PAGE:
Crisp & Classic
In this board we have four lights that all feel somewhat traditional or transitional and they’re all in the silvery-finish family. So they’re similar in both style and/or finish. The two pendants both have chains, which is another detail that ties them together, and the semi-flush mount shade (#3) and flush mount fixture (#2) both have clean round canopies at the ceiling. This might seem obvious, but tiny details like these can really go a long way in uniting fixtures that otherwise aren’t super similar. Even the subtle diamond shapes in #2 echo the pointed framing on the top of #1, and the cylindrical metal bulb bases in #1 tie into the same cylindrical bulb base in #4.
Moody & Modern
In this little pairing, you can see how fixtures with mixed finishes can be “bridges” for other lighting options. Picking something like #1, with both black and chrome, means all black choices (like #2) and all chrome picks (like #4) look totally at home in the mix. This grouping of lights also has some shape commonalities that help. See how #2 and #3 both have “arms” while #3 and #4 both have similar Edison bulbs going on.
In this board, I went with the whole brass/gold finish that ties things together, along with pretty classic shapes like a quatrefoil shade, a tiered chandelier, a glass globe, etc. But since #1 and #3 felt like updated takes on traditional fixtures, I had some fun incorporating a few more modern fixtures too (#2 and #4). But again, since I kept such a tight palette in the finishes and materials, that allows for more flexibility to mix styles or eras.
Black & Brass
In this board I had fun mixing metals, just because that goes on a lot at our house, and is also pretty common in light fixtures these days (there are tons of mixed-finish ones out lately). The semi-flush mount shade (#1) and the chandelier (#4) seem extremely related thanks to chunky dark metal and the shades they both have. Meanwhile, the sconce (#3) which features a black and brass combo, acts as the bridge to the antique brass and mercury glass pendant (#2), which shares some similar tones.
Natural & Neutral
We’re always fans of natural textures and interesting shapes, so enter this mood board stage left. The neutral tones in capiz, wood, antique gold, glass, and even the soft woven fabric of the shade all easily relate and feel soothing and layered without feeling too matchy or similar. There are also lots of curves and round shapes to keep everything in the family (round glass pendant, round capiz shells, round drum shade). The exception to that one point would be the star of course, so would I hang it right next to anything else? Probably not. But would I use it in the foyer with the glass pendants in the kitchen with the capiz chandelier over the eat-in table and the fabric shade over the dining table? Heck yeah I would.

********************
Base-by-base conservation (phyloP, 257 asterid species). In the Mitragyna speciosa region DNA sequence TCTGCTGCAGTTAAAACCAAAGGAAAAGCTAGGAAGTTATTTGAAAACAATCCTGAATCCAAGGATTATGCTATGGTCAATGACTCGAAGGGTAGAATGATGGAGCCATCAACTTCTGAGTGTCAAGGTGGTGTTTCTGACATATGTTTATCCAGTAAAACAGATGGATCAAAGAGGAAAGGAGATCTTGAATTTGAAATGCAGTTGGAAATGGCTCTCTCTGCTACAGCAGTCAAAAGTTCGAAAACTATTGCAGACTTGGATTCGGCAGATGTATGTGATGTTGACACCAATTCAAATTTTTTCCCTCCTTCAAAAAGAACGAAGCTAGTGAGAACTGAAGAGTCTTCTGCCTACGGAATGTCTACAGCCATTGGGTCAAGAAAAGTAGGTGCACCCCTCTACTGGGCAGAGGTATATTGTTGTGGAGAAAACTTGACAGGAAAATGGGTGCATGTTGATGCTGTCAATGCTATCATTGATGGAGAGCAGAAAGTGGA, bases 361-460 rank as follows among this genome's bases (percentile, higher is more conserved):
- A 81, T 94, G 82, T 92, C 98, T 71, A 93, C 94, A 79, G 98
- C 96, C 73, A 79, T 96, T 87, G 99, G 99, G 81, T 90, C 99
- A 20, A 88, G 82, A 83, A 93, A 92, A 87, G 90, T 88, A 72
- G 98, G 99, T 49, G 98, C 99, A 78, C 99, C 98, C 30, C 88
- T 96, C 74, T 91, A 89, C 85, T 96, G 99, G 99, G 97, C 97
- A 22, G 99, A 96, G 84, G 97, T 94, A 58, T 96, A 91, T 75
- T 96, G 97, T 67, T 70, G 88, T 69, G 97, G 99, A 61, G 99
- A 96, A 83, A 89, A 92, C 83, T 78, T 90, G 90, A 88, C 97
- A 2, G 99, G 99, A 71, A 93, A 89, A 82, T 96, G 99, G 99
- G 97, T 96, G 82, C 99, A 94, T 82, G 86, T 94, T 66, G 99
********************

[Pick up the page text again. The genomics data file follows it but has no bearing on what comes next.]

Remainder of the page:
Lines & Shine
This board was fun because it sort of has a coastal-meets-modern vibe. You can see a lot of chrome and white going on (so beachy and nautical) and the fact that there are many angular lines and high gloss finishes also helps them relate. You’ve also got a lot of domes that aren’t identical, but feel similar (they’re more like cousins than twins), and all of these fixtures have exposed bulbs, so choosing one type of bulb – like vintage Edison bulbs or chrome tipped modern bulbs – could be a fun way to further tie them together.
In Our House
And now for the final mood board. This one is a pretty good representation of our house (not every light is in here, but it’s pretty close). You can definitely see the mix that we’re drawn to – capiz, geometric shapes, neutral colors, and shiny silvery metals along with the occasional oil-rubbed bronze fixture.
Want more words and explanation? We dropped a little podcast player right here in the post for anyone who’d like to listen (the light fixture discussion starts about 20 minutes in). There’s definitely some other stuff in there that should help. Note: if you’re reading in a reader and don’t see the podcast player right here, just click through to the post.
And with that I bid you a good
night light. May the odds be ever in your favor. (Are Hunger Game references from a few years ago proof that I’m an old lady or what?! Pretty soon I’ll be trying to bring “bling bling” back).